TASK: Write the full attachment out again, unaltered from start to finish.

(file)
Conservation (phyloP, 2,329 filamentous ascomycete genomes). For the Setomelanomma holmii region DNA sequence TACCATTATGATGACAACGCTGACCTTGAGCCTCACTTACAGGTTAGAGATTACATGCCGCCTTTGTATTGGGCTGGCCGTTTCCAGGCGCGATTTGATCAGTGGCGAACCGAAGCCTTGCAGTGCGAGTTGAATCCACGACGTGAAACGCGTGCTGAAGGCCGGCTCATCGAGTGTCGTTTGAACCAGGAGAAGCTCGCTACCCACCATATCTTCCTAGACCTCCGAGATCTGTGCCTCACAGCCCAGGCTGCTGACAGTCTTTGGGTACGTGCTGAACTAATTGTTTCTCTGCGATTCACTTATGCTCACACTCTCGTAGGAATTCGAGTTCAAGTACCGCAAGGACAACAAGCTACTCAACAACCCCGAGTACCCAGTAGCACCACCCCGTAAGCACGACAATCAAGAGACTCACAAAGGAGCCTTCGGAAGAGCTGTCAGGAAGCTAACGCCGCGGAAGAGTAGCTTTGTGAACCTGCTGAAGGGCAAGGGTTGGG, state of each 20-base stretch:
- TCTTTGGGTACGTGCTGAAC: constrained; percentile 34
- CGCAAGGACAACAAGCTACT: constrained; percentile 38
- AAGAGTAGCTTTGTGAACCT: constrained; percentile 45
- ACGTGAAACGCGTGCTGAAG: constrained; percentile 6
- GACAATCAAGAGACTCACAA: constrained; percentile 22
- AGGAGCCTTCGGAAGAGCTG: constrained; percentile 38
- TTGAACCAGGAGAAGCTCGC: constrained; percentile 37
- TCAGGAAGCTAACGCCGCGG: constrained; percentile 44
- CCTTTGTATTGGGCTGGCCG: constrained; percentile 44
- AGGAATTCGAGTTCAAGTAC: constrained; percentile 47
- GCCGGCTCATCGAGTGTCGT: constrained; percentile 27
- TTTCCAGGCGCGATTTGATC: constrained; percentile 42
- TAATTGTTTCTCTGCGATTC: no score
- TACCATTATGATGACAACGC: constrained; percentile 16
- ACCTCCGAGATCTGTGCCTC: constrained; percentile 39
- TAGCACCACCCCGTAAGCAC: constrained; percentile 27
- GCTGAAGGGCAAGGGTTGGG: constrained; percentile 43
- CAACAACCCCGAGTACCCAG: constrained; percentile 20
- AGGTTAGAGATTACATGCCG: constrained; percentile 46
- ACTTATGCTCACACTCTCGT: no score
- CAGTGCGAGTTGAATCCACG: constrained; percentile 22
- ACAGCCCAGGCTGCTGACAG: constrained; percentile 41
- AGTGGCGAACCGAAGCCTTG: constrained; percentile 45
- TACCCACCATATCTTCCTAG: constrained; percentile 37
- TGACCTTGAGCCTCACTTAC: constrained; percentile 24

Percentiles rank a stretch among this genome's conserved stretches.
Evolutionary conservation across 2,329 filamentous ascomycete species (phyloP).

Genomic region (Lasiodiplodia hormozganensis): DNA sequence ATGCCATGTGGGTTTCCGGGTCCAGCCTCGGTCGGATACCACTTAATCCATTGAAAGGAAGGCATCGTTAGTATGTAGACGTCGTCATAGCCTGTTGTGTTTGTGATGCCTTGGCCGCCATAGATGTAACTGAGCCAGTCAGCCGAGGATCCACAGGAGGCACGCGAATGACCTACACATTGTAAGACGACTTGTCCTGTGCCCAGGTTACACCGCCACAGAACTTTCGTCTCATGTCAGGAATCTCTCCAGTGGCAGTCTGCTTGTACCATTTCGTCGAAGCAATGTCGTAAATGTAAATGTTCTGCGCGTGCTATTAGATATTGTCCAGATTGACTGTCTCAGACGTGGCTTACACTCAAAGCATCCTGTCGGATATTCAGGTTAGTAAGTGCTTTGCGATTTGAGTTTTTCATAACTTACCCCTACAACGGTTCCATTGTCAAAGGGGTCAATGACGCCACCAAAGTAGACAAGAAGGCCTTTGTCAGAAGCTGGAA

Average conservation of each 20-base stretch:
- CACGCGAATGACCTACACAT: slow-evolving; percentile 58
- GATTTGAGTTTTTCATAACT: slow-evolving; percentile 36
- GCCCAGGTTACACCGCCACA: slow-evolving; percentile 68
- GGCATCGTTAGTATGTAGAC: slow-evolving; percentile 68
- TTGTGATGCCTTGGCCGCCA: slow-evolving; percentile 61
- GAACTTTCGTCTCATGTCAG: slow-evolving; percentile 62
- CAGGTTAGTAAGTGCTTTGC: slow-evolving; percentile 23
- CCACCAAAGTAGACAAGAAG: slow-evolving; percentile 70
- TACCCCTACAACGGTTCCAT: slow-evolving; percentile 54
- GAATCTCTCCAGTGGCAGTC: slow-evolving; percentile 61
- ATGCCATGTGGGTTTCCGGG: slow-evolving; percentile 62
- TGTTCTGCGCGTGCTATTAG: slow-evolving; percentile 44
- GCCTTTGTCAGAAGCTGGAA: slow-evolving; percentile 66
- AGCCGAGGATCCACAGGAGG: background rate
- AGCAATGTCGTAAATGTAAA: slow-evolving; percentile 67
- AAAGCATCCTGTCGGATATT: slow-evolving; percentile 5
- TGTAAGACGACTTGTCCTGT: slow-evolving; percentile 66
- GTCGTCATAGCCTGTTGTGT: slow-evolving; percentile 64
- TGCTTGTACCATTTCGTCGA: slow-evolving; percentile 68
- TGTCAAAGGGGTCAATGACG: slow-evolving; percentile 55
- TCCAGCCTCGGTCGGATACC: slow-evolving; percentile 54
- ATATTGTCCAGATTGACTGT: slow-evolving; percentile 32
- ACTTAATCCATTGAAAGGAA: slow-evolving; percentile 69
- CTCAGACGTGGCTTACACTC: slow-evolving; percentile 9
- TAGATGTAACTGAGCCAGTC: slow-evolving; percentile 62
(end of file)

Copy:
Conservation (phyloP, 2,329 filamentous ascomycete genomes). For the Setomelanomma holmii region DNA sequence TACCATTATGATGACAACGCTGACCTTGAGCCTCACTTACAGGTTAGAGATTACATGCCGCCTTTGTATTGGGCTGGCCGTTTCCAGGCGCGATTTGATCAGTGGCGAACCGAAGCCTTGCAGTGCGAGTTGAATCCACGACGTGAAACGCGTGCTGAAGGCCGGCTCATCGAGTGTCGTTTGAACCAGGAGAAGCTCGCTACCCACCATATCTTCCTAGACCTCCGAGATCTGTGCCTCACAGCCCAGGCTGCTGACAGTCTTTGGGTACGTGCTGAACTAATTGTTTCTCTGCGATTCACTTATGCTCACACTCTCGTAGGAATTCGAGTTCAAGTACCGCAAGGACAACAAGCTACTCAACAACCCCGAGTACCCAGTAGCACCACCCCGTAAGCACGACAATCAAGAGACTCACAAAGGAGCCTTCGGAAGAGCTGTCAGGAAGCTAACGCCGCGGAAGAGTAGCTTTGTGAACCTGCTGAAGGGCAAGGGTTGGG, state of each 20-base stretch:
- TCTTTGGGTACGTGCTGAAC: constrained; percentile 34
- CGCAAGGACAACAAGCTACT: constrained; percentile 38
- AAGAGTAGCTTTGTGAACCT: constrained; percentile 45
- ACGTGAAACGCGTGCTGAAG: constrained; percentile 6
- GACAATCAAGAGACTCACAA: constrained; percentile 22
- AGGAGCCTTCGGAAGAGCTG: constrained; percentile 38
- TTGAACCAGGAGAAGCTCGC: constrained; percentile 37
- TCAGGAAGCTAACGCCGCGG: constrained; percentile 44
- CCTTTGTATTGGGCTGGCCG: constrained; percentile 44
- AGGAATTCGAGTTCAAGTAC: constrained; percentile 47
- GCCGGCTCATCGAGTGTCGT: constrained; percentile 27
- TTTCCAGGCGCGATTTGATC: constrained; percentile 42
- TAATTGTTTCTCTGCGATTC: no score
- TACCATTATGATGACAACGC: constrained; percentile 16
- ACCTCCGAGATCTGTGCCTC: constrained; percentile 39
- TAGCACCACCCCGTAAGCAC: constrained; percentile 27
- GCTGAAGGGCAAGGGTTGGG: constrained; percentile 43
- CAACAACCCCGAGTACCCAG: constrained; percentile 20
- AGGTTAGAGATTACATGCCG: constrained; percentile 46
- ACTTATGCTCACACTCTCGT: no score
- CAGTGCGAGTTGAATCCACG: constrained; percentile 22
- ACAGCCCAGGCTGCTGACAG: constrained; percentile 41
- AGTGGCGAACCGAAGCCTTG: constrained; percentile 45
- TACCCACCATATCTTCCTAG: constrained; percentile 37
- TGACCTTGAGCCTCACTTAC: constrained; percentile 24

Percentiles rank a stretch among this genome's conserved stretches.
Evolutionary conservation across 2,329 filamentous ascomycete species (phyloP).

Genomic region (Lasiodiplodia hormozganensis): DNA sequence ATGCCATGTGGGTTTCCGGGTCCAGCCTCGGTCGGATACCACTTAATCCATTGAAAGGAAGGCATCGTTAGTATGTAGACGTCGTCATAGCCTGTTGTGTTTGTGATGCCTTGGCCGCCATAGATGTAACTGAGCCAGTCAGCCGAGGATCCACAGGAGGCACGCGAATGACCTACACATTGTAAGACGACTTGTCCTGTGCCCAGGTTACACCGCCACAGAACTTTCGTCTCATGTCAGGAATCTCTCCAGTGGCAGTCTGCTTGTACCATTTCGTCGAAGCAATGTCGTAAATGTAAATGTTCTGCGCGTGCTATTAGATATTGTCCAGATTGACTGTCTCAGACGTGGCTTACACTCAAAGCATCCTGTCGGATATTCAGGTTAGTAAGTGCTTTGCGATTTGAGTTTTTCATAACTTACCCCTACAACGGTTCCATTGTCAAAGGGGTCAATGACGCCACCAAAGTAGACAAGAAGGCCTTTGTCAGAAGCTGGAA

Average conservation of each 20-base stretch:
- CACGCGAATGACCTACACAT: slow-evolving; percentile 58
- GATTTGAGTTTTTCATAACT: slow-evolving; percentile 36
- GCCCAGGTTACACCGCCACA: slow-evolving; percentile 68
- GGCATCGTTAGTATGTAGAC: slow-evolving; percentile 68
- TTGTGATGCCTTGGCCGCCA: slow-evolving; percentile 61
- GAACTTTCGTCTCATGTCAG: slow-evolving; percentile 62
- CAGGTTAGTAAGTGCTTTGC: slow-evolving; percentile 23
- CCACCAAAGTAGACAAGAAG: slow-evolving; percentile 70
- TACCCCTACAACGGTTCCAT: slow-evolving; percentile 54
- GAATCTCTCCAGTGGCAGTC: slow-evolving; percentile 61
- ATGCCATGTGGGTTTCCGGG: slow-evolving; percentile 62
- TGTTCTGCGCGTGCTATTAG: slow-evolving; percentile 44
- GCCTTTGTCAGAAGCTGGAA: slow-evolving; percentile 66
- AGCCGAGGATCCACAGGAGG: background rate
- AGCAATGTCGTAAATGTAAA: slow-evolving; percentile 67
- AAAGCATCCTGTCGGATATT: slow-evolving; percentile 5
- TGTAAGACGACTTGTCCTGT: slow-evolving; percentile 66
- GTCGTCATAGCCTGTTGTGT: slow-evolving; percentile 64
- TGCTTGTACCATTTCGTCGA: slow-evolving; percentile 68
- TGTCAAAGGGGTCAATGACG: slow-evolving; percentile 55
- TCCAGCCTCGGTCGGATACC: slow-evolving; percentile 54
- ATATTGTCCAGATTGACTGT: slow-evolving; percentile 32
- ACTTAATCCATTGAAAGGAA: slow-evolving; percentile 69
- CTCAGACGTGGCTTACACTC: slow-evolving; percentile 9
- TAGATGTAACTGAGCCAGTC: slow-evolving; percentile 62